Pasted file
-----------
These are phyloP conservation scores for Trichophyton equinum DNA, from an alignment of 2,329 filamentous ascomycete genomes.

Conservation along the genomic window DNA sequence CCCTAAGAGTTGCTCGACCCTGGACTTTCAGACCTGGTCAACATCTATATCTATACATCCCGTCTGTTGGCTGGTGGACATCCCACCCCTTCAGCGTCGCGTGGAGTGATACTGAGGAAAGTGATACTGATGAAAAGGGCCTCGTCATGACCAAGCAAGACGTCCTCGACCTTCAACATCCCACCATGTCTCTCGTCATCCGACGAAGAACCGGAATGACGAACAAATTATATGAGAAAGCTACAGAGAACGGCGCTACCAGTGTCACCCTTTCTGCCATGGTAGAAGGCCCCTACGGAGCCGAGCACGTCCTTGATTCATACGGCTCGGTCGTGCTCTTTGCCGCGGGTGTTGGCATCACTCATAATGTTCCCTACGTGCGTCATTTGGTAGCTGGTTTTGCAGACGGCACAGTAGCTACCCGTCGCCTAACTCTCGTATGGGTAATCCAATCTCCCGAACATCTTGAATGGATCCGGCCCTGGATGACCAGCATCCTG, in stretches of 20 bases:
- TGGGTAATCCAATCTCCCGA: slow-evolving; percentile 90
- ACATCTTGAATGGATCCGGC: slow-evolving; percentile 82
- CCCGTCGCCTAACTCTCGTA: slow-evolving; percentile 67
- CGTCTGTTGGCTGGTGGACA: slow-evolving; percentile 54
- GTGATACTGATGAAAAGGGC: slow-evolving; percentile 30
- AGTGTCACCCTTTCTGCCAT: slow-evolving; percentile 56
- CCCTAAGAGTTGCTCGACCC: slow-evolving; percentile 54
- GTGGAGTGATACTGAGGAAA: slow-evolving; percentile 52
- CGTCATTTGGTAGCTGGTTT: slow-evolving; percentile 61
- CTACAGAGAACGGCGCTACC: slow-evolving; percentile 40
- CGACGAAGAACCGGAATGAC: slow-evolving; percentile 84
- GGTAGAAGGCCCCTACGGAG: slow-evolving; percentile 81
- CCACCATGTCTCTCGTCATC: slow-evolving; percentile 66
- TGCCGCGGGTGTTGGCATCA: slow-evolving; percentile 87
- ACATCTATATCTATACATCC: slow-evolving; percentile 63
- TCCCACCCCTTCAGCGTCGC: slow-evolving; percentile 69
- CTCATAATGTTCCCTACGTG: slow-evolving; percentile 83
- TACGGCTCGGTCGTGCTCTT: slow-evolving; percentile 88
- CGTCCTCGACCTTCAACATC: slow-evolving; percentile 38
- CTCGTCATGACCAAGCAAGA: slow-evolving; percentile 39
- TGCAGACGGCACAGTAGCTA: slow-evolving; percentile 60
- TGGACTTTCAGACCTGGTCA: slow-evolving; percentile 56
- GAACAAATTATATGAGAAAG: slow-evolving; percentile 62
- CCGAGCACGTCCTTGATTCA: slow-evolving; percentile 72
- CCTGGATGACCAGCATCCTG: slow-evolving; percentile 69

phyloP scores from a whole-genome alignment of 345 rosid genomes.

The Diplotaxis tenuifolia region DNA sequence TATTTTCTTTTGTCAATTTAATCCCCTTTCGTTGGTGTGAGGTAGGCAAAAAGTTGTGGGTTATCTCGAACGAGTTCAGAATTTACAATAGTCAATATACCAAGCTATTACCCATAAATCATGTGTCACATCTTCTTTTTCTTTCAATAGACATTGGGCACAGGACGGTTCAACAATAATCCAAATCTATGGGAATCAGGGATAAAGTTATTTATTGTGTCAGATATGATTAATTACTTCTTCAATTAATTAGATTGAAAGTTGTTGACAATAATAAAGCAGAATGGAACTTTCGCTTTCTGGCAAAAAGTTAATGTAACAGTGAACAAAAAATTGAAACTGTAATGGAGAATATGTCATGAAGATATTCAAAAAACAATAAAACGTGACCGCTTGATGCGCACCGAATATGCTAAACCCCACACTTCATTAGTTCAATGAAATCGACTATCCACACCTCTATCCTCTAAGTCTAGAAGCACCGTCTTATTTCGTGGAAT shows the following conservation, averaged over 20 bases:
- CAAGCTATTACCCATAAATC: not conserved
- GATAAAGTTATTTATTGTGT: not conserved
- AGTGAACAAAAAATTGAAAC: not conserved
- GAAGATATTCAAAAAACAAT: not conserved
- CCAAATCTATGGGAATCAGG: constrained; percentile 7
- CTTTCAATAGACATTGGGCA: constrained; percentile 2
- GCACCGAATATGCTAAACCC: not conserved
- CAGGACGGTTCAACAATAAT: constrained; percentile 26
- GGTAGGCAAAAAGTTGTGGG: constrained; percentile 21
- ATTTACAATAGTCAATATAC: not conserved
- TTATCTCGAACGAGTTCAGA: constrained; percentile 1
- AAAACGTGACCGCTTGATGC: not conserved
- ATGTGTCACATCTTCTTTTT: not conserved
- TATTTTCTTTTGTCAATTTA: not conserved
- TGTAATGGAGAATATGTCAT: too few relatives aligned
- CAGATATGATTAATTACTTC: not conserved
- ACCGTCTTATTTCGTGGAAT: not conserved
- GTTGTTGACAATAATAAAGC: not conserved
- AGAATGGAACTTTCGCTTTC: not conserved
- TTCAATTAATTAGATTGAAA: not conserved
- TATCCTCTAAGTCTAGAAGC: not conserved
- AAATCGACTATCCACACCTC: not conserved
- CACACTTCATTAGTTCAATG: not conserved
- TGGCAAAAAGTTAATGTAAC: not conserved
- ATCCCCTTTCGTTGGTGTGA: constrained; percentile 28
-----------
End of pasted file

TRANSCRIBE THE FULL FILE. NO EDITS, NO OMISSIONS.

These are phyloP conservation scores for Trichophyton equinum DNA, from an alignment of 2,329 filamentous ascomycete genomes.

Conservation along the genomic window DNA sequence CCCTAAGAGTTGCTCGACCCTGGACTTTCAGACCTGGTCAACATCTATATCTATACATCCCGTCTGTTGGCTGGTGGACATCCCACCCCTTCAGCGTCGCGTGGAGTGATACTGAGGAAAGTGATACTGATGAAAAGGGCCTCGTCATGACCAAGCAAGACGTCCTCGACCTTCAACATCCCACCATGTCTCTCGTCATCCGACGAAGAACCGGAATGACGAACAAATTATATGAGAAAGCTACAGAGAACGGCGCTACCAGTGTCACCCTTTCTGCCATGGTAGAAGGCCCCTACGGAGCCGAGCACGTCCTTGATTCATACGGCTCGGTCGTGCTCTTTGCCGCGGGTGTTGGCATCACTCATAATGTTCCCTACGTGCGTCATTTGGTAGCTGGTTTTGCAGACGGCACAGTAGCTACCCGTCGCCTAACTCTCGTATGGGTAATCCAATCTCCCGAACATCTTGAATGGATCCGGCCCTGGATGACCAGCATCCTG, in stretches of 20 bases:
- TGGGTAATCCAATCTCCCGA: slow-evolving; percentile 90
- ACATCTTGAATGGATCCGGC: slow-evolving; percentile 82
- CCCGTCGCCTAACTCTCGTA: slow-evolving; percentile 67
- CGTCTGTTGGCTGGTGGACA: slow-evolving; percentile 54
- GTGATACTGATGAAAAGGGC: slow-evolving; percentile 30
- AGTGTCACCCTTTCTGCCAT: slow-evolving; percentile 56
- CCCTAAGAGTTGCTCGACCC: slow-evolving; percentile 54
- GTGGAGTGATACTGAGGAAA: slow-evolving; percentile 52
- CGTCATTTGGTAGCTGGTTT: slow-evolving; percentile 61
- CTACAGAGAACGGCGCTACC: slow-evolving; percentile 40
- CGACGAAGAACCGGAATGAC: slow-evolving; percentile 84
- GGTAGAAGGCCCCTACGGAG: slow-evolving; percentile 81
- CCACCATGTCTCTCGTCATC: slow-evolving; percentile 66
- TGCCGCGGGTGTTGGCATCA: slow-evolving; percentile 87
- ACATCTATATCTATACATCC: slow-evolving; percentile 63
- TCCCACCCCTTCAGCGTCGC: slow-evolving; percentile 69
- CTCATAATGTTCCCTACGTG: slow-evolving; percentile 83
- TACGGCTCGGTCGTGCTCTT: slow-evolving; percentile 88
- CGTCCTCGACCTTCAACATC: slow-evolving; percentile 38
- CTCGTCATGACCAAGCAAGA: slow-evolving; percentile 39
- TGCAGACGGCACAGTAGCTA: slow-evolving; percentile 60
- TGGACTTTCAGACCTGGTCA: slow-evolving; percentile 56
- GAACAAATTATATGAGAAAG: slow-evolving; percentile 62
- CCGAGCACGTCCTTGATTCA: slow-evolving; percentile 72
- CCTGGATGACCAGCATCCTG: slow-evolving; percentile 69

phyloP scores from a whole-genome alignment of 345 rosid genomes.

The Diplotaxis tenuifolia region DNA sequence TATTTTCTTTTGTCAATTTAATCCCCTTTCGTTGGTGTGAGGTAGGCAAAAAGTTGTGGGTTATCTCGAACGAGTTCAGAATTTACAATAGTCAATATACCAAGCTATTACCCATAAATCATGTGTCACATCTTCTTTTTCTTTCAATAGACATTGGGCACAGGACGGTTCAACAATAATCCAAATCTATGGGAATCAGGGATAAAGTTATTTATTGTGTCAGATATGATTAATTACTTCTTCAATTAATTAGATTGAAAGTTGTTGACAATAATAAAGCAGAATGGAACTTTCGCTTTCTGGCAAAAAGTTAATGTAACAGTGAACAAAAAATTGAAACTGTAATGGAGAATATGTCATGAAGATATTCAAAAAACAATAAAACGTGACCGCTTGATGCGCACCGAATATGCTAAACCCCACACTTCATTAGTTCAATGAAATCGACTATCCACACCTCTATCCTCTAAGTCTAGAAGCACCGTCTTATTTCGTGGAAT shows the following conservation, averaged over 20 bases:
- CAAGCTATTACCCATAAATC: not conserved
- GATAAAGTTATTTATTGTGT: not conserved
- AGTGAACAAAAAATTGAAAC: not conserved
- GAAGATATTCAAAAAACAAT: not conserved
- CCAAATCTATGGGAATCAGG: constrained; percentile 7
- CTTTCAATAGACATTGGGCA: constrained; percentile 2
- GCACCGAATATGCTAAACCC: not conserved
- CAGGACGGTTCAACAATAAT: constrained; percentile 26
- GGTAGGCAAAAAGTTGTGGG: constrained; percentile 21
- ATTTACAATAGTCAATATAC: not conserved
- TTATCTCGAACGAGTTCAGA: constrained; percentile 1
- AAAACGTGACCGCTTGATGC: not conserved
- ATGTGTCACATCTTCTTTTT: not conserved
- TATTTTCTTTTGTCAATTTA: not conserved
- TGTAATGGAGAATATGTCAT: too few relatives aligned
- CAGATATGATTAATTACTTC: not conserved
- ACCGTCTTATTTCGTGGAAT: not conserved
- GTTGTTGACAATAATAAAGC: not conserved
- AGAATGGAACTTTCGCTTTC: not conserved
- TTCAATTAATTAGATTGAAA: not conserved
- TATCCTCTAAGTCTAGAAGC: not conserved
- AAATCGACTATCCACACCTC: not conserved
- CACACTTCATTAGTTCAATG: not conserved
- TGGCAAAAAGTTAATGTAAC: not conserved
- ATCCCCTTTCGTTGGTGTGA: constrained; percentile 28